Also, what correlation is there between not working and having nothing to do? Do the unemployed drop off like flies as well?

Chris Hengler

I was really surprised that you did not talk about whether there was a difference in the populations of early retirees and later retirees. It would seem to me that at least some of the early retirees did so because they were of poor health. So, if there was at least some of this population that took early retirement because they were ill, it would stand to reason that some of the increased mortality was due to that.

Since you are economists, I would have assumed that this would have been taken into consideration and the populations somehow adjusted for that.

Chuck Blakeman

We teach business owners to never retire through our book, "Making Money is Killing Your Business", but to instead use their business to build an Ideal Lifestyle within 3to5 years from starting it. My next book, "Retirement is a Bankrupt Industrial Age Idea", reveals 12 cultural diseases of the Industrial Age (Retirement, Money vs. Time, the concept of an "employee", addiction to "big", etc.) and encourages business owners to build a business that doesn't require that they wait until they are 65 to enjoy the fruits of their labor, but to build a Mature Business in 3to5 years.

We define a Mature Business as one that regularly allows you to be somewhere else (vacation, starting a foundation, creating another company) and it makes money for you while you are not there. Thousands of business owners have committed to building Mature Businesses around the globe. We are now on four continents with our 3to5 Clubs and they are expanding rapidly.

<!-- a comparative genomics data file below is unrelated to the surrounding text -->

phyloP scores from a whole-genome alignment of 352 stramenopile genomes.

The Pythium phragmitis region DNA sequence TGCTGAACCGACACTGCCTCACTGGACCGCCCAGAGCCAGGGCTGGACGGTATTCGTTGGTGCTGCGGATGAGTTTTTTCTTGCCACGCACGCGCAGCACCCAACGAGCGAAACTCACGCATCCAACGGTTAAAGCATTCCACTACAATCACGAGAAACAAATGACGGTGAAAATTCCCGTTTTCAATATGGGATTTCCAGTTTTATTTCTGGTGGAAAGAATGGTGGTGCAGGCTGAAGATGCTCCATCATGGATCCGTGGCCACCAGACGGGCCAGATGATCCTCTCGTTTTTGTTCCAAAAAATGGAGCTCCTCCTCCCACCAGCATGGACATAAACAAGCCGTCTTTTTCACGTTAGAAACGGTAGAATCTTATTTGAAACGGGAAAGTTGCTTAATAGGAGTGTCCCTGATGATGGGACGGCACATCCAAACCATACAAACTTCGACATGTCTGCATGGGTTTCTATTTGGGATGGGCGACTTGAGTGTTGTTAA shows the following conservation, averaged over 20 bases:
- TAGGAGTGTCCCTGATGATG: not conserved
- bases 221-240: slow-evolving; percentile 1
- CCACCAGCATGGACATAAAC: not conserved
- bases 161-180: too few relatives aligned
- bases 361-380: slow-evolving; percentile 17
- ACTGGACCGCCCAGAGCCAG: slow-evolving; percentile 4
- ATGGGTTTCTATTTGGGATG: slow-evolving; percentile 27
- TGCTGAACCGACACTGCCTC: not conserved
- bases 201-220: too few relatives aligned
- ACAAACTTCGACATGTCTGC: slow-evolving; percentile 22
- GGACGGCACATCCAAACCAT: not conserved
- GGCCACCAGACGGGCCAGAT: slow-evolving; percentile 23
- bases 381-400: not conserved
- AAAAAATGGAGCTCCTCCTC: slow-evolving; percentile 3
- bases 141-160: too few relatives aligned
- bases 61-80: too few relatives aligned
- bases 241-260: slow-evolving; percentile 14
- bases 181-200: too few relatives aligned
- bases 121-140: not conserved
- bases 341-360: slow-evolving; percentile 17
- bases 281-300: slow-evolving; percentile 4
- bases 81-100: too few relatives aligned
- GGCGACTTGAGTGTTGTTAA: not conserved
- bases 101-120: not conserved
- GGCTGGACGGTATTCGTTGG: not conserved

Retirement isn't just over-rated. It's a terrible idea. People need to move away from this dumb idea which Otto von Bismarck invented. We were made to do and to be something significant all our lives, not just for the first two-thirds of our lives. That doesn't mean you have to go to work in a traditional sense, even at the age of 35. It means you figure out how to build a business that produces both time and money, not just money, then use those two resources to build a life of significance.

Move from survival right through success (Industrial Age concept) to Significance. If you do, you'll be so busy doing the things you love that you won't have time to die. And retirement will never be attractive.



Maybe people who take early retirement need to due to existing health issues.

Cardiovascular issues typically build up over time, so they may have been present beforehand.


Shouldn't we see the same effect on women who do not return to work after their children leave the nest compared to those who do?


I'm a benefits specialist (actuary) and despite reading Stephen's comment and the study conducted in Austria, I maintain health is a major reason employees choose to retire early. Health care costs are, on average, typically 150-200% higher for pre-65 retirees than their active-at-work counterparts of the same age. While premiums are charged as a blended rate, companies keep careful records of healthcare costs of employees by age and status (active, retired, disabled). I also agree the other factors mentioned in this article contribute to early death, but pre-retirement health is also a major factor.


Hmmmmm . . . Two unrelated observations: 1) So if 100% of the subjects included in the study were female, then the authors would have to conclude that early retirement has no impact on longevity. 2) The study seems to be saying, simply, that sedentary lifestyles (and apparently unhealthy health habits) decrease your longevity. The implication then, for those of us in the modern workforce who sit motionless at a computer monitor, is that a) the study relevant to us hasn't been done yet, but b) if we in the modern workforce extrapolate from the authors findings, then we would expect a significant INCREASE in longevity upon retirement, provided that we are more active than pre-retirement, no? What am missing here.


What about people forced into early retirement due to illness?